Kedrick Nettleton, Staff Writer

Perhaps the first thing you’ll notice upon meeting Noah Ross, a senior marketing major at Oklahoma Wesleyan University, is his infectious confidence. That’s not an accident, either; it’s an intentional mindset he’s managed to cultivate throughout his time navigating the Chesapeake Energy School of Business and multiple high-level internships.

“Having the confidence to fail is a big thing,” Ross said. “And that’s something that I’ve had to learn and realize—just having a growth mindset, going into it and saying, Okay, if this goes great, that’s awesome. But if not, what an amazing opportunity to learn and to get it right next time.”  

There have certainly been failures along the way—Noah’s the first person to admit that this is not how he imagined his career at OKWU going—but there has been tremendous success, too. Now, poised to graduate this December, he’s ready to launch out into a future filled with opportunities because of the growth he’s undergone on campus.   

“I love the small setting. You know everybody, you can actually have real relationships. The people really kept me at OKWU.” 


Lightyears Ahead 

Originally, Ross came to OKWU to play basketball, but only ended up competing one year. “Injuries sidelined me, and I kind of lost a little love for the game,” he said.  

When basketball was no longer an option for him, Ross began to focus on preparing himself for a career. One day after a freshman marketing class, he approached Dr. Wendel Weaver and asked him about the possibility of a summer internship. Weaver was cautious at first, making no bones about the level of commitment that a professional internship would require, but he said he’d keep an eye out.  

A few weeks later, Weaver told Noah about an opportunity in the Connections Department at The Voice of the Martyrs, the Bartlesville-based global ministry aiding persecuted Christians around the world. From the start, Ross was passionate about the work.  

“The mission is so fulfilling,” he said. “I would always go to the chapels and get to hear the speakers… I just loved hearing the stories.” 

Student at internship

During the second semester of Noah’s sophomore year, another opportunity for an internship came up, this time with Hobby Lobby. As an intern in the Buying Resources department, he was uniquely positioned for high-level practical experience.  

“At Hobby Lobby I prepared reports, every week, that went to David Greene and his executive team,” Noah said.  

Over this past summer, a third opportunity arose for Noah as an intern at Hampton Creative, a Tulsa-based advertising and marketing agency. During his time there, he’s continued building a strong portfolio of work—rebranding projects, copywriting, idea pitches, and interactive web design. His most recent triumph was successfully pitching the theming for Oral Roberts University’s 2021 Homecoming festivities.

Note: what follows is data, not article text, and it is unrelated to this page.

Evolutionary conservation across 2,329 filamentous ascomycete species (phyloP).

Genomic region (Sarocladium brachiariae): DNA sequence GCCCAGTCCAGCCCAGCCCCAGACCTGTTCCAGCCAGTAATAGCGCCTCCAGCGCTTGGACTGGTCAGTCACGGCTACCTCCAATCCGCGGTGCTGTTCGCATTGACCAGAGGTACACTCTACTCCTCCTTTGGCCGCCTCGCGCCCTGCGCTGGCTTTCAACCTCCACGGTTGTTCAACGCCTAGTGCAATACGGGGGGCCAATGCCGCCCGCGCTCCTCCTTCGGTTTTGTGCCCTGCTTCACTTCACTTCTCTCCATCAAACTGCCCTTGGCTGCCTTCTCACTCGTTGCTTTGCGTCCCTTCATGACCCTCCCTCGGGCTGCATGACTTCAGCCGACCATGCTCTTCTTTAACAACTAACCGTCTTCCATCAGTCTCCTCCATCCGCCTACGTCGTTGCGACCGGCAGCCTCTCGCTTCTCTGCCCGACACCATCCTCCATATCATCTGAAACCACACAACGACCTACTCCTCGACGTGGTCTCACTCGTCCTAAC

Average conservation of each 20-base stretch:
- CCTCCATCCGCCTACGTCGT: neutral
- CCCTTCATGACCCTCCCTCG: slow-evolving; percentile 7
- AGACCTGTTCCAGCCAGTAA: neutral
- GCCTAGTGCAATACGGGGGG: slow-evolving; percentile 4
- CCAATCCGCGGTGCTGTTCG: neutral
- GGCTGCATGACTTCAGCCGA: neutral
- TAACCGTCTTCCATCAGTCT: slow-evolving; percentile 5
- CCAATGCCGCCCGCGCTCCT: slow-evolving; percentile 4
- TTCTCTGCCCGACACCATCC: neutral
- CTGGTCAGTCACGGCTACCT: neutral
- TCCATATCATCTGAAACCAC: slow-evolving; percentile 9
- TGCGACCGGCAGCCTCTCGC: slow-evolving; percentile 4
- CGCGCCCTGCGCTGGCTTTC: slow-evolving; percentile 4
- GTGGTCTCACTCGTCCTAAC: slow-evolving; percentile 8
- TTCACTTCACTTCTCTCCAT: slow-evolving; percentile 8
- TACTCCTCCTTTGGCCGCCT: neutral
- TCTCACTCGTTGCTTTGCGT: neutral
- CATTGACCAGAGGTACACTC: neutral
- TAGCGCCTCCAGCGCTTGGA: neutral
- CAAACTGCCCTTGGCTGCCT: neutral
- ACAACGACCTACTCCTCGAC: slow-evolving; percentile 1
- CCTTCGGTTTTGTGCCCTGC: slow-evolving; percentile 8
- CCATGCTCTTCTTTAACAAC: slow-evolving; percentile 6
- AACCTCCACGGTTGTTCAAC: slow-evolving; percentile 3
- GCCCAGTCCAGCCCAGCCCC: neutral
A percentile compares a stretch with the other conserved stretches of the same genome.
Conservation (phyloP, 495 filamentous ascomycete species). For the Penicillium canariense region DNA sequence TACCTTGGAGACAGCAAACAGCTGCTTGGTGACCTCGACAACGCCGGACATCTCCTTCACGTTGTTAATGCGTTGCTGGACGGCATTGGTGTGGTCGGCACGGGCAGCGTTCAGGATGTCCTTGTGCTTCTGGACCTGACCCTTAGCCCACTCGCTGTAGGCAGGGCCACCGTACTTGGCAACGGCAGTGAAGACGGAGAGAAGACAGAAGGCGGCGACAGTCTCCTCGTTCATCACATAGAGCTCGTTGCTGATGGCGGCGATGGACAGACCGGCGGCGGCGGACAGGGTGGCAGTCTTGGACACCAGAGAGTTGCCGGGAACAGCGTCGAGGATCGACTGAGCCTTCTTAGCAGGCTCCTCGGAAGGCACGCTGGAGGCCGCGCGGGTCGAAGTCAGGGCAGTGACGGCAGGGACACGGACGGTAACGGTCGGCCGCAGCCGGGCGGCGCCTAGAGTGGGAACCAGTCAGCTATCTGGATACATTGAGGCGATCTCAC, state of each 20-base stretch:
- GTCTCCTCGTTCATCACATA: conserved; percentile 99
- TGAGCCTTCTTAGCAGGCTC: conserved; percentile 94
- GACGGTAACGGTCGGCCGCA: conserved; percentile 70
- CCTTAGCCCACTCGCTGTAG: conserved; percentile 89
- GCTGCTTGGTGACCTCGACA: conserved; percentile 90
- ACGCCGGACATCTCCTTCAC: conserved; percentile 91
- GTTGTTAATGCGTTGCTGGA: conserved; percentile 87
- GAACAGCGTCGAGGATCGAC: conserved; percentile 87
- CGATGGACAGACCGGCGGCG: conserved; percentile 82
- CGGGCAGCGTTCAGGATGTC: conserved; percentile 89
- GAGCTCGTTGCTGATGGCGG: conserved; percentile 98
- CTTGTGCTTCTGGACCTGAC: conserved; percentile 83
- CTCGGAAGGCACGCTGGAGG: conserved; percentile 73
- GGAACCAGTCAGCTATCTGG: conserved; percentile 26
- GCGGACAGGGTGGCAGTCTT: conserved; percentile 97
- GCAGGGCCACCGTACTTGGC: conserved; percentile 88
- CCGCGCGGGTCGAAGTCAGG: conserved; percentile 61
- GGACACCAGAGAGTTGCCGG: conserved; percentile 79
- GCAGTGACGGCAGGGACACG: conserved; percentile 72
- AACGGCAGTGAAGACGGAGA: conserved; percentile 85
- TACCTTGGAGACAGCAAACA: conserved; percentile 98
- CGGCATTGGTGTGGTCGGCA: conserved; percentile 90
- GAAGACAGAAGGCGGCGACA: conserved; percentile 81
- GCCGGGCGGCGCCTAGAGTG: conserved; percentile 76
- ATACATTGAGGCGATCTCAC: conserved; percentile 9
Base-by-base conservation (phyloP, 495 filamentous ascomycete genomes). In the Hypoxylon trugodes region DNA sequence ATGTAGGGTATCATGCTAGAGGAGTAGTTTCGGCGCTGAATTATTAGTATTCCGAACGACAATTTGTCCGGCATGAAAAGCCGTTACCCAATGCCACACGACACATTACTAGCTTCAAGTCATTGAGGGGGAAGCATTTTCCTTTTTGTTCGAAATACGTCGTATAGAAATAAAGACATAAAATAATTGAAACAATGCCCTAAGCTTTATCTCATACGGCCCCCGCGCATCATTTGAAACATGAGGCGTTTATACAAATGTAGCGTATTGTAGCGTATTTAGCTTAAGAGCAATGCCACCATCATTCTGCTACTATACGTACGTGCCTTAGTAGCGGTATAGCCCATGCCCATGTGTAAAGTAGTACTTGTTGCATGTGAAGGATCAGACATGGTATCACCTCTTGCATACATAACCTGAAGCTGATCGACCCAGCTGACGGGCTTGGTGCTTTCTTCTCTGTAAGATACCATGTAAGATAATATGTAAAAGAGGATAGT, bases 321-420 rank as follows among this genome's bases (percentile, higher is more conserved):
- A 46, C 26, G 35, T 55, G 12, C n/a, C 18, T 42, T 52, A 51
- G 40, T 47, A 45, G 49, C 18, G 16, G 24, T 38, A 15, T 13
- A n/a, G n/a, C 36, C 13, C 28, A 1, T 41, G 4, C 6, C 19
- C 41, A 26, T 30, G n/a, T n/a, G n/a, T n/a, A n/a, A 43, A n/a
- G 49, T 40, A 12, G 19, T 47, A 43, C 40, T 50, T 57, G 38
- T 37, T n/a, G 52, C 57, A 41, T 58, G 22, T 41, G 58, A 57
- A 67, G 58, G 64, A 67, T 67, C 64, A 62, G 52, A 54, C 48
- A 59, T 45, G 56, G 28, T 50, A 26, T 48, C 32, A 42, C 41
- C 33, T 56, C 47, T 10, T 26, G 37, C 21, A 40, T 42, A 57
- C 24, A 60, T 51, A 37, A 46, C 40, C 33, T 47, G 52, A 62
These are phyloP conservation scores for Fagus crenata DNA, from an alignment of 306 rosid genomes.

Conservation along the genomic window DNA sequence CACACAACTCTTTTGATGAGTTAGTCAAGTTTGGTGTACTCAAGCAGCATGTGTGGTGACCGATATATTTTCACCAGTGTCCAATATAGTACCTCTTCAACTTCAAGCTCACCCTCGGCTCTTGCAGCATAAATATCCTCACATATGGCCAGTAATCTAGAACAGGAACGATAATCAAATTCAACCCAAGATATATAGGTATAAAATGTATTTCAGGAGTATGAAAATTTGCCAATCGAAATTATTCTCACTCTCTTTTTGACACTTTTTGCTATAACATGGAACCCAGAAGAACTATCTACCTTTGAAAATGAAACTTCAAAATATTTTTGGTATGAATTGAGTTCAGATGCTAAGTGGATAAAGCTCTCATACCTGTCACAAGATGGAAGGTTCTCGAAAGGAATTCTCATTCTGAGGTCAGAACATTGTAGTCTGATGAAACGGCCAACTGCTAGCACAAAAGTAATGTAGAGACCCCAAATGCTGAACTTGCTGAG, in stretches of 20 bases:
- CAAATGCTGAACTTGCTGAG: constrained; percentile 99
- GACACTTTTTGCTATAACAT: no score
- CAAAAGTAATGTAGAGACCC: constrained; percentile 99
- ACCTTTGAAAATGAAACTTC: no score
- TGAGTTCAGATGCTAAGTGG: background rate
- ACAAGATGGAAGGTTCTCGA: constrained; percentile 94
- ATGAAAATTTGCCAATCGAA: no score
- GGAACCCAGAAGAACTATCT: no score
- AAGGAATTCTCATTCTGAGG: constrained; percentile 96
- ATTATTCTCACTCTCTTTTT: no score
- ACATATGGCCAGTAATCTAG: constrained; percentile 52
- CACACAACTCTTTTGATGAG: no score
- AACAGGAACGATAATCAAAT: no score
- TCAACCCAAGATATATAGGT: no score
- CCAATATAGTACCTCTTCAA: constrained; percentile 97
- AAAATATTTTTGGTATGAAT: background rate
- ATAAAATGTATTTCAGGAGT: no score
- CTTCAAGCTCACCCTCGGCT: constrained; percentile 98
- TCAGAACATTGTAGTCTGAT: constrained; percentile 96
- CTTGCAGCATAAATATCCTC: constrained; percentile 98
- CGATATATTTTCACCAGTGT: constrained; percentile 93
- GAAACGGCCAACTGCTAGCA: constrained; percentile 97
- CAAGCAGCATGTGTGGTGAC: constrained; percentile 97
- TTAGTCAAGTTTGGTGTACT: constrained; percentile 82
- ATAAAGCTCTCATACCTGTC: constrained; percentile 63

Noah credits a lot of this success to his time in small classroom settings, with professors who truly cared about him and his career training. It allowed him to create a more robust professional toolbox than he otherwise might have.  

“I’ve learned how to present, I’ve learned how to do audits, [I’ve learned] how to really think for myself. I think because of that, I’m lightyears ahead,” he said. “The professors not only know you and care for you, but they can actually get in your world and make you better.”   

“Having the confidence to fail is a big thing… Okay, if this goes great, that’s awesome. But if not, what an amazing opportunity to learn and to get it right next time.” 


Quiet Confidence 

Ultimately, what Noah will remember about his time at OKWU is the people—the relationships formed with roommates, classmates, and professors. It’s an experience he wouldn’t have gotten at a larger school, and it’s what kept him here after his basketball dreams shifted.  

Student on beach“I love the small setting. You know everybody, you can actually have real relationships,” he said. “The people really kept me at OKWU.”  

He’s been able to prioritize spiritual relationships, too, starting a small group with some friends that’s grown during his time on campus. One man in the group gave his life to Jesus, and Noah was able to baptize another in OKWU’s pond.  

“That’s something that really lights me up,” he said. “I think that’s probably what I’m most proud of in my academic career.”  

Kyle White, Vice President for Student Development, has had a unique viewpoint on Noah’s journey, and he’s excited to see what the future holds for him.  

“Noah is the type of man that is reflective and brutally honest with himself,” he said. “He desires to be better in everything he does. I’ve watched him dig deep and become a stronger student, better leader, and a true man of God on campus.” 

There will certainly be plenty of professional opportunities for Ross after he walks across the graduation stage this December, but he’s not letting himself become fixated on predicting his future. He’s content to see what happens.  

“Right now, I’m just keeping an open mind and trying to see what doors open up,” he said.  

It’s an attitude of quiet confidence, a carefully cultivated mindset that’s been hard-won. It’s the advice he’d give to others, too—and, looking back at his own academic career, the advice that he’d give to a younger version of himself if he could.  

“I would say it’s all going to work itself out,” he said. “[I’d say] to not worry, to relax a little more, and to enjoy the ride a little more.” 

Get more information on the Chesapeake Energy School of Business here

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